So I thought I’d finish up the posts about the bridesmaids dresses, although to be honest there isn’t that much more to say. Once the patterns and fabrics were chosen – the dresses all came together quite comfortably. Apart from me being pretty anxious when I made the first cut into the fabric – deary me I was nervous! Have you all got ‘the first cut is the deepest’ singing away in your heads now? No? Just me then…

I know you've seen this one - but it's a goody ;) 

There were 7 dresses in total:

Two sleeveless Elisalix (one with pockets), one with sleeves, all in the patterned fabric.

Two wrap top Flora in the satin, one in the patterned fabric, one with a mullet hem and one with a straight hem

One Elisalex top with Flora high/low skirt in the silk.

Each of the girls chose the bits that they would like, which hopefully made them feel comfortable.

I’d previously made the Elisalex dress for myself, but like a tool I cut out the pattern. So I had to buy another one so I could have the range of sizes. I don’t know if any of you out there were also struck by the ByHand London mis-print of this pattern? If not, have a look at this post. I didn’t find this post for ages. I cut out the first top, and couldn’t make it fit. It was tiny, and nothing lined up, and it was a disaster. I re-measured the pieces, re-checked my pattern copying, re-measured the pieces again, but it was all correct. So I stopped, panicked, self-medicated with whiskey, put everything away and procrastinated for about a month (with more whiskey). In the end, I googled it – for a girl who lives on the internet, I’m not sure why it took me so long to do this – and found the post about the wrong pattern. I was very relieved and emailed the lovely ByHand London team who sent me the new pattern pieces, phew! Right – less procrastinating…

We did have to make several alterations across all the dresses, which was such a learning curve. One of the bridesmaids is under 5 foot, we shortened the bodice and the skirt a little but the main alteration was bringing up the dress at the shoulders. This meant that both the arm holes and the neck line needed to be dropped, she originally wanted to have sleeves on her dress but this seemed a bit complicated, so she just had to have cold arms for the day ;). This bridesmaid also had pockets sewn into the seams – although I managed to make them so small she could barely get her hands in… whoops. Aftet that disaster I just didn’t mention pockets to the others, and by the time they all saw she had pockets, well, no one huffs at a bride on her wedding day!!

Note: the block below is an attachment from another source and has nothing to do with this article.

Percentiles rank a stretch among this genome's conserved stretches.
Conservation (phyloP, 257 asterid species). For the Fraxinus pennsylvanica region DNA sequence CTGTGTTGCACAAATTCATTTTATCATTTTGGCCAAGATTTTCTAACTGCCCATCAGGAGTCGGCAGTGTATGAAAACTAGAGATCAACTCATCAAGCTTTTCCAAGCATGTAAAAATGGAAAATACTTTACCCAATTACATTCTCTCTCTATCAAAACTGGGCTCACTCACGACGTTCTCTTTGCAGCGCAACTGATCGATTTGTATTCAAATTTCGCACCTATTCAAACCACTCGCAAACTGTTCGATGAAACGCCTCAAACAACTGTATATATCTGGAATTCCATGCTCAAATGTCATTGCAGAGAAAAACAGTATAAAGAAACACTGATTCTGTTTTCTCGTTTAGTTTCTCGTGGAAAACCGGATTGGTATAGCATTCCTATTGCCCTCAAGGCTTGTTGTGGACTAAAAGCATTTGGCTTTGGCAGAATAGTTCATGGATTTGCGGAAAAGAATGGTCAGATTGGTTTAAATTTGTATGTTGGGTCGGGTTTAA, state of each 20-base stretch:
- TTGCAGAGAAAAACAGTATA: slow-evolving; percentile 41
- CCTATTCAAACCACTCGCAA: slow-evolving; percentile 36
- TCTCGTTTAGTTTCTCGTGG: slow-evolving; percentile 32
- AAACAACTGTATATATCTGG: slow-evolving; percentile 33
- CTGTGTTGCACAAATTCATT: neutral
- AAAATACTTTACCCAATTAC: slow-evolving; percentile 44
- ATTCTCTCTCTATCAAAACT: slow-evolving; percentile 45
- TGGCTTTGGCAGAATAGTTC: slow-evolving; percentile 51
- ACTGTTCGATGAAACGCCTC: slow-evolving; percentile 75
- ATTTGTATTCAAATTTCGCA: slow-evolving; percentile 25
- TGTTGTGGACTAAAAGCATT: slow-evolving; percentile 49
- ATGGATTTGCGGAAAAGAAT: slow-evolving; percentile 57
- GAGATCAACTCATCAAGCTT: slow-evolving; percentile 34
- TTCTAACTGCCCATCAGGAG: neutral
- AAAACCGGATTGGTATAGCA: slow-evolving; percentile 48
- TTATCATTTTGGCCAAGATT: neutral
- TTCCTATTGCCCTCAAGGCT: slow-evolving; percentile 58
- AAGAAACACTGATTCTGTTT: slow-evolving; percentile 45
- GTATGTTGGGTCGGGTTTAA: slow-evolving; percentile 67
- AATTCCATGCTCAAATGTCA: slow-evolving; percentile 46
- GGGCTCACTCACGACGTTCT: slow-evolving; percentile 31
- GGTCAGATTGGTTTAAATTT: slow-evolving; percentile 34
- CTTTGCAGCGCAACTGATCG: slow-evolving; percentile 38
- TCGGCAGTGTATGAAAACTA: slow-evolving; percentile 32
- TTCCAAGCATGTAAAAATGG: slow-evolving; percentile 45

The other two straight Elisalex’s was simple – such a lovely pattern to make! I have never really inserted sleeves so this was a new challenge, but the online tutorials made it pretty easy.

I don’t know how the rest of you have found the Flora pattern – but the wrap top isn’t the easiest to obtain a good fit with. I think they were going for a relaxed style wrap, but obviously this wasn’t quite the look we were aiming for, and they did take a good few attempts to get right – and one of them was a bit of a failure.  Two of the girls who chose this style are quite busty which really didn’t help matters! I read ALL the blogs on this and I’m so sorry I can’t remember which one recommended this, but one of the tips that I found really helpful was to cross over the wrap pattern pieces at the bottom into more of an an ‘X’ shape, instead of lining them up.

One of the Flora’s needed a small bust adjustment, which is something that sounded terrifying, but actually, again through copying the online sew-a-long, was pretty much easy. I was so surprised by how easy it all came together. Maybe it was just beginners luck…